Fact: Funding for TRICARE for Life and Medicare is protected, except that Medicare payments to doctors will be cut by 2 percent under sequestration. So, Medicare-eligible TRICARE beneficiaries can continue to visit their civilian doctors and have their medical claims paid. TRICARE for Life beneficiaries who receive care in military hospitals and clinics may find it more difficult to get an appointment because of civilian furloughs. They may also find that the military pharmacy is trying to save money by no longer stocking some medications or filling prescriptions for a smaller number of days than usual. Pharmacy civilian staff will also be furloughed and so wait times at the pharmacies may climb. We encourage beneficiaries to check out TRICARE Pharmacy Home Delivery.
Rumor: Community support services will cease to exist. False.
Fact: Offices that service military families – Army Community Service, Fleet and Family Support Centers, Airman and Family Service Centers, Marine Corps Community Services – could have to adjust hours and services due to the civilian furloughs. They are also subject to hiring freezes. Smaller staffs will result in longer waits for families needing services such as counseling, financial advice, new parent support programs, survivor outreach, and victim advocates.
Rumor: Only military children in DoD schools will be affected by sequestration. False.
Fact: While Department of Defense schools are NOT exempt from civilian furloughs, DoD insists they will work to provide school children with a full year of quality education and ensure each school maintains its accreditation. It’s important to remember that military families will also be hurt by cuts to civilian programs. Federal education programs face cuts of $106 million in Impact Aid money that supports civilian schools educating military kids; $1 billion in special education programs; $140 million in student financial aid; and $1.3 billion in Title I funding that helps many schools attended by military children.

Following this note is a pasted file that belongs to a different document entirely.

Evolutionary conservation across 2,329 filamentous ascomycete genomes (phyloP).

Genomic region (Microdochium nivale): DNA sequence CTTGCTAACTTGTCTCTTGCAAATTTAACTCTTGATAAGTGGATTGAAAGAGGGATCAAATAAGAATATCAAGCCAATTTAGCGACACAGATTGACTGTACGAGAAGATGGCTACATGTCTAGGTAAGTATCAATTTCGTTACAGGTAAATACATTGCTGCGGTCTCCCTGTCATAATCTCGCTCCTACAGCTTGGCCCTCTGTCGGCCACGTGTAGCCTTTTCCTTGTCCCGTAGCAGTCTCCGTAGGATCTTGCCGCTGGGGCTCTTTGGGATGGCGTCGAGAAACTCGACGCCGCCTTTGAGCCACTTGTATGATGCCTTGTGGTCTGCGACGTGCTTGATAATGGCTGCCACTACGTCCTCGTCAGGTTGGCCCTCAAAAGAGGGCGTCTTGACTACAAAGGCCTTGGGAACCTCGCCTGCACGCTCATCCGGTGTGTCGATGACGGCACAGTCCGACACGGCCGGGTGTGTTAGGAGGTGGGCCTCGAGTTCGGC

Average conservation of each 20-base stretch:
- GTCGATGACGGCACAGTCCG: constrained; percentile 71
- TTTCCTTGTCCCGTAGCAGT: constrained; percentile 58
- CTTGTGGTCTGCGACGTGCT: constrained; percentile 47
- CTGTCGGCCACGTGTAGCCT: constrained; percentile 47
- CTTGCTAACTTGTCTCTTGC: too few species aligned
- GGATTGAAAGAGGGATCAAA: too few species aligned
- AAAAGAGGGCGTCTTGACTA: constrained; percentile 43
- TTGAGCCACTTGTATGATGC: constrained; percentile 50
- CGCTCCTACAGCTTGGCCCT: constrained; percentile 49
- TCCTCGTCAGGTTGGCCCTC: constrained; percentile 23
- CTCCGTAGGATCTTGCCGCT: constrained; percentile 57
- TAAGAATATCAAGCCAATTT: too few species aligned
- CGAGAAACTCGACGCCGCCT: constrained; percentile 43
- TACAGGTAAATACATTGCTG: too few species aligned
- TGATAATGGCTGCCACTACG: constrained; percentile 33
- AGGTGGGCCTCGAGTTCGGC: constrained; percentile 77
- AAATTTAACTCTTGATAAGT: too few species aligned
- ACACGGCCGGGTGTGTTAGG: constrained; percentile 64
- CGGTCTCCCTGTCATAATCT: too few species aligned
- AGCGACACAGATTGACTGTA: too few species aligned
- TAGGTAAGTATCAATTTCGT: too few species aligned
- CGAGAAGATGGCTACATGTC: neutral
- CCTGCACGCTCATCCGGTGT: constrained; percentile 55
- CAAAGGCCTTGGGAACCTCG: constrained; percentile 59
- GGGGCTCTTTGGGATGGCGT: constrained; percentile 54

Rumor: Many Child Development Centers will experience reduced hours and available slots. True.
Fact: The impact on Child Development Centers (CDC) and Child and Youth Services is unclear. Some centers are staffed by Non-appropriated fund (NAF) workers who will not be affected by furloughs. Others are staffed by civilian government employees and some by a mixture of both types. Centers staffed by DoD civilians will be affected by furloughs. Decisions on cutbacks on hours or services will be made locally.
Rumor: Commissaries will go away. False.
Fact: Commissaries and its headquarters will be closed on Wednesdays, in addition to any days the commissaries are currently closed.
Rumor: Base exchanges will have to cut hours. False.
Fact: Military exchanges (AAFES, NEXCom, Marine Corps Exchange) do not receive appropriated funding (other than some support for shipping goods overseas) and so will not have to adjust hours because of sequestration.
Rumor: PCS orders will be affected. Unknown.
Fact: What will happen to Permanent Change of Station (PCS) moves is unclear. Funds for dislocation allowances tied to PCS moves will be available, but transportation offices will be short-staffed because of civilian furloughs. When we asked if funds to cover the transportation of household goods and families would be affected by sequestration, we were told each Service will decide soon on the extent of PCS moves this summer.
We’ll share additional information from the military Services on how they will implement the sequestration cuts and remain in conversation with senior DoD officials. We’re also highlighting the grave effects sequestration and other budget uncertainties will have on military families in meetings with Members of Congress and administration officials. We’ll provide updates as we receive them, but want to hear from you.
What are you hearing in your community? Are there questions you’d like answered? What do you want our Nation’s leaders to know about how this uncertainty is hurting your military family?
– See more at: http://www.militaryfamily.org/feature-articles/sequestration-rumor-fact.html#sthash.YqWQyLik.dpuf